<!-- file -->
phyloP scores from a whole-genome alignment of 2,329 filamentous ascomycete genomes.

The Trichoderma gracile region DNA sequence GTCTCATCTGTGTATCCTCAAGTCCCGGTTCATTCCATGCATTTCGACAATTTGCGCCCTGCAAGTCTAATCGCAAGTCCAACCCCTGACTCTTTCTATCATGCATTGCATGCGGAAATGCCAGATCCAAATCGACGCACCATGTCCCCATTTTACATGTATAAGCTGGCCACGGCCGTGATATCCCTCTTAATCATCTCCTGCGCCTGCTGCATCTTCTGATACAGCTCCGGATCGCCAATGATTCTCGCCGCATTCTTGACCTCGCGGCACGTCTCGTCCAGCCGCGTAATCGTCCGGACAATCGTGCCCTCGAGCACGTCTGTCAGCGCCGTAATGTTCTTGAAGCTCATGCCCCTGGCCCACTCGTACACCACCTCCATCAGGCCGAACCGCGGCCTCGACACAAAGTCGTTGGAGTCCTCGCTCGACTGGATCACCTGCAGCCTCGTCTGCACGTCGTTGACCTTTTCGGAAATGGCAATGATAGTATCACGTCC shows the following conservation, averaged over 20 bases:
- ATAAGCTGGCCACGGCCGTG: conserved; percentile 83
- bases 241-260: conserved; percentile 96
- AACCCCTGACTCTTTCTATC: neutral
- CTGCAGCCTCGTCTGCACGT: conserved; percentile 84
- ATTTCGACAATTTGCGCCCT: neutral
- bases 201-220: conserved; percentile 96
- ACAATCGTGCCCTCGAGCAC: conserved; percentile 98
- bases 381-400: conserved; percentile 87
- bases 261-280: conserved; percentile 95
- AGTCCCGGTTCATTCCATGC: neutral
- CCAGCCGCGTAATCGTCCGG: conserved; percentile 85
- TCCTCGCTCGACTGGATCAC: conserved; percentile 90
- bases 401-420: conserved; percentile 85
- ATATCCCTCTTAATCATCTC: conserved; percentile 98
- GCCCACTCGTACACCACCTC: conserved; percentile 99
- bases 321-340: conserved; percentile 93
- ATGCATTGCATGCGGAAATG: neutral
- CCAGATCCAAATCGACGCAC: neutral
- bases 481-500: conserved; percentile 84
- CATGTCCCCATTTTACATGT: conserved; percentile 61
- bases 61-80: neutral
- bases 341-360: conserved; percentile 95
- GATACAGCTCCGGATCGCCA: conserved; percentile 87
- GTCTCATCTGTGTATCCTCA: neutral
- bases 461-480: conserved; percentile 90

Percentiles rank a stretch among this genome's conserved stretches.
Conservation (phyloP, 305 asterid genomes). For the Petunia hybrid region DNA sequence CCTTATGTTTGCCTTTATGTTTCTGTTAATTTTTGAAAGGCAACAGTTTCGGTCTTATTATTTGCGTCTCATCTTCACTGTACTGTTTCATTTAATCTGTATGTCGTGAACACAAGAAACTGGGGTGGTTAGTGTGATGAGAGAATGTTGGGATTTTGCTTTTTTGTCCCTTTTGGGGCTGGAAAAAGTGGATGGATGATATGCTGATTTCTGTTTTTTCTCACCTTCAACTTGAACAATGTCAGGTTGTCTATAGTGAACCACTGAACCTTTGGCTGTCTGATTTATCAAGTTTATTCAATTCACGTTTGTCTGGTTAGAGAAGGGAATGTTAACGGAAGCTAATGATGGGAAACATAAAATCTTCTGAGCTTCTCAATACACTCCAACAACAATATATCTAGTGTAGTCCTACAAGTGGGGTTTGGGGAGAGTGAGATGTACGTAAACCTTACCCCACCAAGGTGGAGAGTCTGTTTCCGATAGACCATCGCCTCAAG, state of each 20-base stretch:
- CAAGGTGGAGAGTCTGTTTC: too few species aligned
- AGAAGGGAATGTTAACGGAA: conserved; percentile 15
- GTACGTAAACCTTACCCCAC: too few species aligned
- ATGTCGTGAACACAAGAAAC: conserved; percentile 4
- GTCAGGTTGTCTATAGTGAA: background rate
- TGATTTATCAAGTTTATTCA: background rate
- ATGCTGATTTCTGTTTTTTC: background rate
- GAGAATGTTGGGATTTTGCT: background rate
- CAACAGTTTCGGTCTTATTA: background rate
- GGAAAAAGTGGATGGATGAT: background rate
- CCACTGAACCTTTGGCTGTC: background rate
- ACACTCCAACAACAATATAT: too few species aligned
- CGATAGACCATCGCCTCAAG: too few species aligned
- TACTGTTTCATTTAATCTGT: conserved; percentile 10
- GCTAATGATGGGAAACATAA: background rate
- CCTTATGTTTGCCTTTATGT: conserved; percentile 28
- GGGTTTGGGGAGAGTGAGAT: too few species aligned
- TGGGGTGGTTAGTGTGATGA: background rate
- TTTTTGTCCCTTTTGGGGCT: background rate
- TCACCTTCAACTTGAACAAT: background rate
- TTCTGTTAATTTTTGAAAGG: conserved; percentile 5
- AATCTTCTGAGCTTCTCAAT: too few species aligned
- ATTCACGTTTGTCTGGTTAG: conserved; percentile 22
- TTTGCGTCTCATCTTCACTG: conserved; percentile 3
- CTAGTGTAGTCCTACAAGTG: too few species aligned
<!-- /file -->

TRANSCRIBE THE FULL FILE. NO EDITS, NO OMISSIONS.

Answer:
phyloP scores from a whole-genome alignment of 2,329 filamentous ascomycete genomes.

The Trichoderma gracile region DNA sequence GTCTCATCTGTGTATCCTCAAGTCCCGGTTCATTCCATGCATTTCGACAATTTGCGCCCTGCAAGTCTAATCGCAAGTCCAACCCCTGACTCTTTCTATCATGCATTGCATGCGGAAATGCCAGATCCAAATCGACGCACCATGTCCCCATTTTACATGTATAAGCTGGCCACGGCCGTGATATCCCTCTTAATCATCTCCTGCGCCTGCTGCATCTTCTGATACAGCTCCGGATCGCCAATGATTCTCGCCGCATTCTTGACCTCGCGGCACGTCTCGTCCAGCCGCGTAATCGTCCGGACAATCGTGCCCTCGAGCACGTCTGTCAGCGCCGTAATGTTCTTGAAGCTCATGCCCCTGGCCCACTCGTACACCACCTCCATCAGGCCGAACCGCGGCCTCGACACAAAGTCGTTGGAGTCCTCGCTCGACTGGATCACCTGCAGCCTCGTCTGCACGTCGTTGACCTTTTCGGAAATGGCAATGATAGTATCACGTCC shows the following conservation, averaged over 20 bases:
- ATAAGCTGGCCACGGCCGTG: conserved; percentile 83
- bases 241-260: conserved; percentile 96
- AACCCCTGACTCTTTCTATC: neutral
- CTGCAGCCTCGTCTGCACGT: conserved; percentile 84
- ATTTCGACAATTTGCGCCCT: neutral
- bases 201-220: conserved; percentile 96
- ACAATCGTGCCCTCGAGCAC: conserved; percentile 98
- bases 381-400: conserved; percentile 87
- bases 261-280: conserved; percentile 95
- AGTCCCGGTTCATTCCATGC: neutral
- CCAGCCGCGTAATCGTCCGG: conserved; percentile 85
- TCCTCGCTCGACTGGATCAC: conserved; percentile 90
- bases 401-420: conserved; percentile 85
- ATATCCCTCTTAATCATCTC: conserved; percentile 98
- GCCCACTCGTACACCACCTC: conserved; percentile 99
- bases 321-340: conserved; percentile 93
- ATGCATTGCATGCGGAAATG: neutral
- CCAGATCCAAATCGACGCAC: neutral
- bases 481-500: conserved; percentile 84
- CATGTCCCCATTTTACATGT: conserved; percentile 61
- bases 61-80: neutral
- bases 341-360: conserved; percentile 95
- GATACAGCTCCGGATCGCCA: conserved; percentile 87
- GTCTCATCTGTGTATCCTCA: neutral
- bases 461-480: conserved; percentile 90

Percentiles rank a stretch among this genome's conserved stretches.
Conservation (phyloP, 305 asterid genomes). For the Petunia hybrid region DNA sequence CCTTATGTTTGCCTTTATGTTTCTGTTAATTTTTGAAAGGCAACAGTTTCGGTCTTATTATTTGCGTCTCATCTTCACTGTACTGTTTCATTTAATCTGTATGTCGTGAACACAAGAAACTGGGGTGGTTAGTGTGATGAGAGAATGTTGGGATTTTGCTTTTTTGTCCCTTTTGGGGCTGGAAAAAGTGGATGGATGATATGCTGATTTCTGTTTTTTCTCACCTTCAACTTGAACAATGTCAGGTTGTCTATAGTGAACCACTGAACCTTTGGCTGTCTGATTTATCAAGTTTATTCAATTCACGTTTGTCTGGTTAGAGAAGGGAATGTTAACGGAAGCTAATGATGGGAAACATAAAATCTTCTGAGCTTCTCAATACACTCCAACAACAATATATCTAGTGTAGTCCTACAAGTGGGGTTTGGGGAGAGTGAGATGTACGTAAACCTTACCCCACCAAGGTGGAGAGTCTGTTTCCGATAGACCATCGCCTCAAG, state of each 20-base stretch:
- CAAGGTGGAGAGTCTGTTTC: too few species aligned
- AGAAGGGAATGTTAACGGAA: conserved; percentile 15
- GTACGTAAACCTTACCCCAC: too few species aligned
- ATGTCGTGAACACAAGAAAC: conserved; percentile 4
- GTCAGGTTGTCTATAGTGAA: background rate
- TGATTTATCAAGTTTATTCA: background rate
- ATGCTGATTTCTGTTTTTTC: background rate
- GAGAATGTTGGGATTTTGCT: background rate
- CAACAGTTTCGGTCTTATTA: background rate
- GGAAAAAGTGGATGGATGAT: background rate
- CCACTGAACCTTTGGCTGTC: background rate
- ACACTCCAACAACAATATAT: too few species aligned
- CGATAGACCATCGCCTCAAG: too few species aligned
- TACTGTTTCATTTAATCTGT: conserved; percentile 10
- GCTAATGATGGGAAACATAA: background rate
- CCTTATGTTTGCCTTTATGT: conserved; percentile 28
- GGGTTTGGGGAGAGTGAGAT: too few species aligned
- TGGGGTGGTTAGTGTGATGA: background rate
- TTTTTGTCCCTTTTGGGGCT: background rate
- TCACCTTCAACTTGAACAAT: background rate
- TTCTGTTAATTTTTGAAAGG: conserved; percentile 5
- AATCTTCTGAGCTTCTCAAT: too few species aligned
- ATTCACGTTTGTCTGGTTAG: conserved; percentile 22
- TTTGCGTCTCATCTTCACTG: conserved; percentile 3
- CTAGTGTAGTCCTACAAGTG: too few species aligned